The European Securities and Markets Authority (ESMA) has raised concerns over the increasing retail trading activities based on the information gathered from social media forums.
The risk warning by the European regulator came after the so-called short squeeze of the heavily-shorted GameStop stocks caused by the retail traders, who coordinated their strategies on the subreddit r/WallStreetBets.
Though the equities market structure in the United States and Europe are different, ESMA is concerned that stock market mishap is not impossible in the continent.
However, the regulator’s primary concern is the investment advice received by the retail traders on social media. Indeed, the notorious sub-Reddit is only the tip of the iceberg. Unauthorized investment advisors are all over the internet, across all social media platforms.
“ESMA urges retail investors to be careful when taking investment decisions based exclusively on information from social media and other unregulated online platforms if they cannot verify the reliability and quality of that information,” the market regulator stated.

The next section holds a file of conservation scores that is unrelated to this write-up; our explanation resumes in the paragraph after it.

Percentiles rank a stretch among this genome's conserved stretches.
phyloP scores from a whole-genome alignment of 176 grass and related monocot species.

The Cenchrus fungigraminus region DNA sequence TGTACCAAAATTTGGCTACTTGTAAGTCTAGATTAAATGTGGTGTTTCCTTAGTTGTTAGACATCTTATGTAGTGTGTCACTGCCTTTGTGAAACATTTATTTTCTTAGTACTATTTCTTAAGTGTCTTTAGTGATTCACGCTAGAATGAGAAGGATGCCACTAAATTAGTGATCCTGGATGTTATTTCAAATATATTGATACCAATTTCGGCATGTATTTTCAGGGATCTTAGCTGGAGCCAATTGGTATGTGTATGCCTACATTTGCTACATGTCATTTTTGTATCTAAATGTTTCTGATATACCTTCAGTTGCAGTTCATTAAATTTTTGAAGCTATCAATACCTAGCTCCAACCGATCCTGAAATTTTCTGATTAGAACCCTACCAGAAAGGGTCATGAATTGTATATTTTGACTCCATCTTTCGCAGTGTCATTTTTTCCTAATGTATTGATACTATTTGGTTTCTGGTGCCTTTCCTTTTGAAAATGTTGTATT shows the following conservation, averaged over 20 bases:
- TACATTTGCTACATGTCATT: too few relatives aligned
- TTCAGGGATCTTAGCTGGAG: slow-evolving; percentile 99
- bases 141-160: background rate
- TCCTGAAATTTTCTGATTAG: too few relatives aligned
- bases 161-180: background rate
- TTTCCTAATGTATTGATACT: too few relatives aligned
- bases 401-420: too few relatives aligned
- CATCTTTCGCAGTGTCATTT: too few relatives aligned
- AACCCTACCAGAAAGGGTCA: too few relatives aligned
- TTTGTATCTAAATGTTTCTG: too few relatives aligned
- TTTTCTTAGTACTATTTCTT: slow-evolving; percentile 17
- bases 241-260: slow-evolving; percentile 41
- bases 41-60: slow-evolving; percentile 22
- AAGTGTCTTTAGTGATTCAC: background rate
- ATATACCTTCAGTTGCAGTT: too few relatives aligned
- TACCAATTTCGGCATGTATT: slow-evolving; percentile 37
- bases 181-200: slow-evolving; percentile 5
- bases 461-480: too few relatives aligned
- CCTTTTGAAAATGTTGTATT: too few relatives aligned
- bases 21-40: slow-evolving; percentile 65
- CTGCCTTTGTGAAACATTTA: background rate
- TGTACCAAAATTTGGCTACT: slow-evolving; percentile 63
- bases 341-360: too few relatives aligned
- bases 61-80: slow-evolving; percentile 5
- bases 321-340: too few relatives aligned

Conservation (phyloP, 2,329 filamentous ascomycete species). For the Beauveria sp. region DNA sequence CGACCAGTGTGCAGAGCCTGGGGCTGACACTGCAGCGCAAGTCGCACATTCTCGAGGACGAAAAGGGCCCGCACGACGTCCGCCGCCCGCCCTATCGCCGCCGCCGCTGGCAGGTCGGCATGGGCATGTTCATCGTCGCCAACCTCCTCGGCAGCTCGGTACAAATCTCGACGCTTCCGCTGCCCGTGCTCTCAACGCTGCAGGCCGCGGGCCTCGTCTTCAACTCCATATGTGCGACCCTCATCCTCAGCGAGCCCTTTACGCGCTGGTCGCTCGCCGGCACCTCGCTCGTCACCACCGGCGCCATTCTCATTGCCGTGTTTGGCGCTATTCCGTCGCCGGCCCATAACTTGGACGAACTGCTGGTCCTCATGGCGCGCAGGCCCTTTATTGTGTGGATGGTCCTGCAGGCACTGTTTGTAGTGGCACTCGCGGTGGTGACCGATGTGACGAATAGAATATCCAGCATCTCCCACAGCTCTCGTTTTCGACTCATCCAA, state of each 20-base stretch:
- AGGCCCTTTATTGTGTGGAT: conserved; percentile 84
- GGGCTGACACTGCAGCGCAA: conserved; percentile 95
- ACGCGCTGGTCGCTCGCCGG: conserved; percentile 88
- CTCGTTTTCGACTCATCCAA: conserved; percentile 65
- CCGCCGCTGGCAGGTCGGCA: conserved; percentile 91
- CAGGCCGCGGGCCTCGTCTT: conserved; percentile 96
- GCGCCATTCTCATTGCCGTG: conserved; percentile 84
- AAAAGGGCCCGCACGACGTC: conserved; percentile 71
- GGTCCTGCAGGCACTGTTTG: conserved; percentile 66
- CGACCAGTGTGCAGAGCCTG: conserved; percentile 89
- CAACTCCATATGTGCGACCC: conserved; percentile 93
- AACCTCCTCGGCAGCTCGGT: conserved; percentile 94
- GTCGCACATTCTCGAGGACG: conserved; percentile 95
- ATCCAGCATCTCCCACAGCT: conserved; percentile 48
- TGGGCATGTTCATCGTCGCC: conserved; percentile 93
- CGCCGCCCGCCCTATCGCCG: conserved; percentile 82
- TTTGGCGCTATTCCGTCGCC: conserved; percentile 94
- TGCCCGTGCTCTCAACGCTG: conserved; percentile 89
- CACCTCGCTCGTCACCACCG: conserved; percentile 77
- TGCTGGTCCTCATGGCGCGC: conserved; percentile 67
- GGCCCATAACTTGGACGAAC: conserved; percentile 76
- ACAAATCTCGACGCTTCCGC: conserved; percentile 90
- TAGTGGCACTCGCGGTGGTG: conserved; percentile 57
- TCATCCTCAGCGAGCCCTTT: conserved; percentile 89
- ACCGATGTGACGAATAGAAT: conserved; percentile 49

“A key step for any investor before making an investment decision is to gather investment information from reliable sources while keeping in mind one’s investment objectives, the benefits of diversification and the ability to bear losses.”
Retail Traders Have to Understand Volatility Risks
The regulator highlighted that retail participation in the stock market is encouraged for the development of the Capital Markets Union, but then they need to understand the volatility risks.
“Retail investors face significant risks when investing in stocks characterized by very high price volatility,” ESMA warned. “Volatility could be increased by many factors including when stocks are subject to heavy short selling. Price trends can suddenly come to a halt and reverse, quickly exposing retail clients to heavy losses.”
The ESMA and the watchdogs of individual EU countries are now analyzing the markets and considering to bring further risk protection measures to avoid GameStop-like mishaps in Europe.